Kathryn Stockett's novel The Help may run close to 500 pages, but I managed to read it in an entire weekend-it's that good. Equal parts humorous and heartbreaking, the Mississippi native's dramedy exploring race relations in the '60s South immediately hit the bestsellers list when it first debuted back in '09, and the book hasn't wavered in popularity since.
Given this success, these are pretty high standards for a film adaptation to meet. But even so, the big-screen version of The Help doesn't disappoint, even for a diehard book fan like myself.
Staying true to the original tale, the oversimplified summary goes a little something like this: Emma Stone stars as Skeeter, a recent Ole Miss graduate and aspiring writer who returns home to Jackson unable to relate to her already-married housewife friends. Rather than being satisfied playing bridge and organizing fundraisers all day, Skeeter instead ghostwrites cleaning columns for the local paper but dreams of becoming a serious author.
Her plan? By secretly interviewing the local black maids about their stories raising white children, she intends to jumpstart her publishing career and at the same time, cause change in a segregated, Jim Crow-centric town.
Switching perspectives and narratives between Skeeter and "the help"- maids and best friends Aibileen and Minny- the film, like the novel, shows us the different motives behind telling these risky stories. For Aibileen and Minny , it's a way to rebel in a world that doesn't allow any defiance, whereas Skeeter soon learns how her project isn't just about her career- it's about empowering a community.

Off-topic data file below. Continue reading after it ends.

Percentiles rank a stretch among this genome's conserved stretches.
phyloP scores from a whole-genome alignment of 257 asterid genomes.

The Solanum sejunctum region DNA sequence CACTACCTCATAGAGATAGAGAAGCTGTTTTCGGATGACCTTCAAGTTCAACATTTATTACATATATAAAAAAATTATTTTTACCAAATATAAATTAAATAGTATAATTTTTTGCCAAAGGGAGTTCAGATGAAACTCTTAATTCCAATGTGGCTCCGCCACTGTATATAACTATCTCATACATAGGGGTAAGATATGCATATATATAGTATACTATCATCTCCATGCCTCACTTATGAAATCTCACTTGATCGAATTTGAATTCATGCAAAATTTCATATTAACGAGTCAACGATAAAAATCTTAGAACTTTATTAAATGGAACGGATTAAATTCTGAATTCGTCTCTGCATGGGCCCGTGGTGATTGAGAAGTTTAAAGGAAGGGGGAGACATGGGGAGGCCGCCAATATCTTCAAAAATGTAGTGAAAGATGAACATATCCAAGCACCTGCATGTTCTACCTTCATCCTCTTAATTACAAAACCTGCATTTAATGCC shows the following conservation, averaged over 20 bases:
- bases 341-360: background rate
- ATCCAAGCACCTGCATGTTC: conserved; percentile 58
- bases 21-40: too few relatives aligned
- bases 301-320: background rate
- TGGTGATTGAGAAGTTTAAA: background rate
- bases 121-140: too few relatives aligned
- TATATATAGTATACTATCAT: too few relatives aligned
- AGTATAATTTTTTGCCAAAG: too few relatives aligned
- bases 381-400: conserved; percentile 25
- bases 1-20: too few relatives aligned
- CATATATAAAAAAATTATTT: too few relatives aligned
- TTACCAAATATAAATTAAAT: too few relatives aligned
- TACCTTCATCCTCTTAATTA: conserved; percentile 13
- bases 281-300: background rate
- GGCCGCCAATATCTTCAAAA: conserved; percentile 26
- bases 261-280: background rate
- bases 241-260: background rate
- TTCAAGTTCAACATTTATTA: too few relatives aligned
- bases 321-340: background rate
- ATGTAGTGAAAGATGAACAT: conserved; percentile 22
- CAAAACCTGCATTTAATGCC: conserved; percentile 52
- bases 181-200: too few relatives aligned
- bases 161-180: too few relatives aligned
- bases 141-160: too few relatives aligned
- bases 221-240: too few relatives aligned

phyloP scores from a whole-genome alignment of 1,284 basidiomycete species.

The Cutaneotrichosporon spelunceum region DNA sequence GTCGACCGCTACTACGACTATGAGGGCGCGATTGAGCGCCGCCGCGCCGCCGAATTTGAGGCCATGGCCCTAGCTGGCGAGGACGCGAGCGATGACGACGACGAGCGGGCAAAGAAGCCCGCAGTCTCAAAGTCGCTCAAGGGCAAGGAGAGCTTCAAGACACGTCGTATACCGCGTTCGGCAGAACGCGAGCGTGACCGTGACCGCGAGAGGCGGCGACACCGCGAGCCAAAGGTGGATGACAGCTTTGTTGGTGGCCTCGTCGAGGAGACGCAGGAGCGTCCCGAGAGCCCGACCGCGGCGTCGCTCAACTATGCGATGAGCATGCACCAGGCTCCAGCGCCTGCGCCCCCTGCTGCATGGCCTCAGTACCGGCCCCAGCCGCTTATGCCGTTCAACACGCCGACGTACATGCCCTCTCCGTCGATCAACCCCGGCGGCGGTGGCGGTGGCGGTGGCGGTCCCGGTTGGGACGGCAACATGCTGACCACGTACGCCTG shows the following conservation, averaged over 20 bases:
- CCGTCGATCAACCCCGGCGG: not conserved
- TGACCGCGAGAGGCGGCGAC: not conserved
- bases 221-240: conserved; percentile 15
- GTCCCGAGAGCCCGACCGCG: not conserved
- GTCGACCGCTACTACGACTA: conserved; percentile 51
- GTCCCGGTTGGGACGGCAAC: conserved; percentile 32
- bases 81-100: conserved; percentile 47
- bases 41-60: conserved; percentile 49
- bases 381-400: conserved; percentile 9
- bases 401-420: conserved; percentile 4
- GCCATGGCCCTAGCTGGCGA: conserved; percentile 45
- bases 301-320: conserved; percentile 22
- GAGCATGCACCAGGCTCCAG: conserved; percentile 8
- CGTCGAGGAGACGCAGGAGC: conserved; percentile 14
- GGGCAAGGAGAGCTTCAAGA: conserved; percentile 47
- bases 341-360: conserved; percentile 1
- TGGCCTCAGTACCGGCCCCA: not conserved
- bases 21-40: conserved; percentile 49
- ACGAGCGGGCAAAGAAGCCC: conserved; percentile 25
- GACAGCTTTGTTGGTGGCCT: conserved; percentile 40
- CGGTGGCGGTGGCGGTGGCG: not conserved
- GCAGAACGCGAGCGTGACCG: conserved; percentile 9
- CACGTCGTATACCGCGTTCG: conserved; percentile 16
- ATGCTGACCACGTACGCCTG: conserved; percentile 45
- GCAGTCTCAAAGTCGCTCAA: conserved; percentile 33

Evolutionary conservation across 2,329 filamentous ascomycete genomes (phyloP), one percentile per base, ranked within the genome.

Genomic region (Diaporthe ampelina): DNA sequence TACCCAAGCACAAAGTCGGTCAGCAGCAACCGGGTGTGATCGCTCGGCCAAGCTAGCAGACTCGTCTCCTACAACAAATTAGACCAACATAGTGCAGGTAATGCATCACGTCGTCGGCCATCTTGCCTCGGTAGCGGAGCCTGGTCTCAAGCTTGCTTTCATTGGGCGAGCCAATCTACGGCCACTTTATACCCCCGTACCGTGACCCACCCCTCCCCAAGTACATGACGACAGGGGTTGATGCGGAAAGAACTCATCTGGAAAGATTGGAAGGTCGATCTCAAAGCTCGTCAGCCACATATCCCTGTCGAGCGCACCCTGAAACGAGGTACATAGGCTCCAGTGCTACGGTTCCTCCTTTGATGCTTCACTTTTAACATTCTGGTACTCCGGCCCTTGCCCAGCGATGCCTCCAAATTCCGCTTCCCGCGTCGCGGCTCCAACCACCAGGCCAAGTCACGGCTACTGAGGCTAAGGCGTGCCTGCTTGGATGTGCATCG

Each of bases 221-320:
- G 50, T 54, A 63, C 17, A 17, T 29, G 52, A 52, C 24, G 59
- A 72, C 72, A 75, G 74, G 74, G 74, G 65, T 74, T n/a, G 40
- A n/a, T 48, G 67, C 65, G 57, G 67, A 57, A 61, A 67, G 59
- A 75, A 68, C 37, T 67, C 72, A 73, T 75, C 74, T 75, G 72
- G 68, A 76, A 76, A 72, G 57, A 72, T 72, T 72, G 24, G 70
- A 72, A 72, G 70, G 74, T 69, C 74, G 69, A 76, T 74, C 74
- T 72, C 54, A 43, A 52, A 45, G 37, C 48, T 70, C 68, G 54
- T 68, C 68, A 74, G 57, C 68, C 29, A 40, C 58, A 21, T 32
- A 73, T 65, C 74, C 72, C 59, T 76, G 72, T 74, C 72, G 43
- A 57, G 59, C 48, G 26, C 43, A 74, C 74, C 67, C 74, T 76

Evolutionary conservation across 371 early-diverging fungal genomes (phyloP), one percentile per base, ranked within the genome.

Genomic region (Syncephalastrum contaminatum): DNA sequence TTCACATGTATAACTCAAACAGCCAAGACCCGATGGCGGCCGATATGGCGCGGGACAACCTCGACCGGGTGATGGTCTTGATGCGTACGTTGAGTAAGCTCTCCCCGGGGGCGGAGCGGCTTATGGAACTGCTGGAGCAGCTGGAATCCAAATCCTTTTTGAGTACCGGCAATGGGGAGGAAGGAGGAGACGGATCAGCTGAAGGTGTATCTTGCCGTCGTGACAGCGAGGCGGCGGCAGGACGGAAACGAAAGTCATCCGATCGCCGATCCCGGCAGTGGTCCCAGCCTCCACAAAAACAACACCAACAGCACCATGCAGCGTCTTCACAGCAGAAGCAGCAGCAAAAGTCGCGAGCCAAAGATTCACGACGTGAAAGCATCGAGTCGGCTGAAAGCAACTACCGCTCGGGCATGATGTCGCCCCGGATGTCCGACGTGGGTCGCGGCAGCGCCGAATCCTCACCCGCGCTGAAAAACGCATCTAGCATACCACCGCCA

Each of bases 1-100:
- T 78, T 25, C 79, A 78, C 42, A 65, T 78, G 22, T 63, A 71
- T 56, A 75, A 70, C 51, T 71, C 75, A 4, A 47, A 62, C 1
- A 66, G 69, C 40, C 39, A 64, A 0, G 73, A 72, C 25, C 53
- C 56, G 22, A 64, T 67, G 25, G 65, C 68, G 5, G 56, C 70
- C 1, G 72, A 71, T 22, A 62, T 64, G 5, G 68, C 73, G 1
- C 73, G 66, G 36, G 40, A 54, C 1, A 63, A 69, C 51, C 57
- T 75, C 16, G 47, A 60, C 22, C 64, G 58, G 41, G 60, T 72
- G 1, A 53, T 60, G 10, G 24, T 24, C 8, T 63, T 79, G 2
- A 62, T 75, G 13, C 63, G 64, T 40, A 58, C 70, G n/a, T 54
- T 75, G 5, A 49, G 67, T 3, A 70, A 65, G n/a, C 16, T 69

While the backbone of the story is undeniably emotional and sad, there's enough comedy to keep it from becoming too heavy. Most of this is courtesy of Bryce Dallas Howard, who stars as witchy debutante Hilly (the meanest of mean girls), and Jessica Chastain, as wannabe socialite Celia. Most of these funny moments are under-the-radar, but one hilarious culminating scene at a society benefit had everyone in the theater laughing out loud.
The movie's not perfect-it skimmed over some moments that warranted more attention- but after all, it's tough to cram in 500 pages of touchy material into a two hour film.
What we appreciated the most about the smart adaptation, though, was that director Tate Taylor didn't make this Southern society into a caricature or an exaggerated, over-the-top version of itself. Sure, it was filmed on location in Jackson, the outfits were great and the accents surprisingly believable. But besides all this, the emotion was real- and that's what matters the most.
The Help is now playing in theaters nationwide.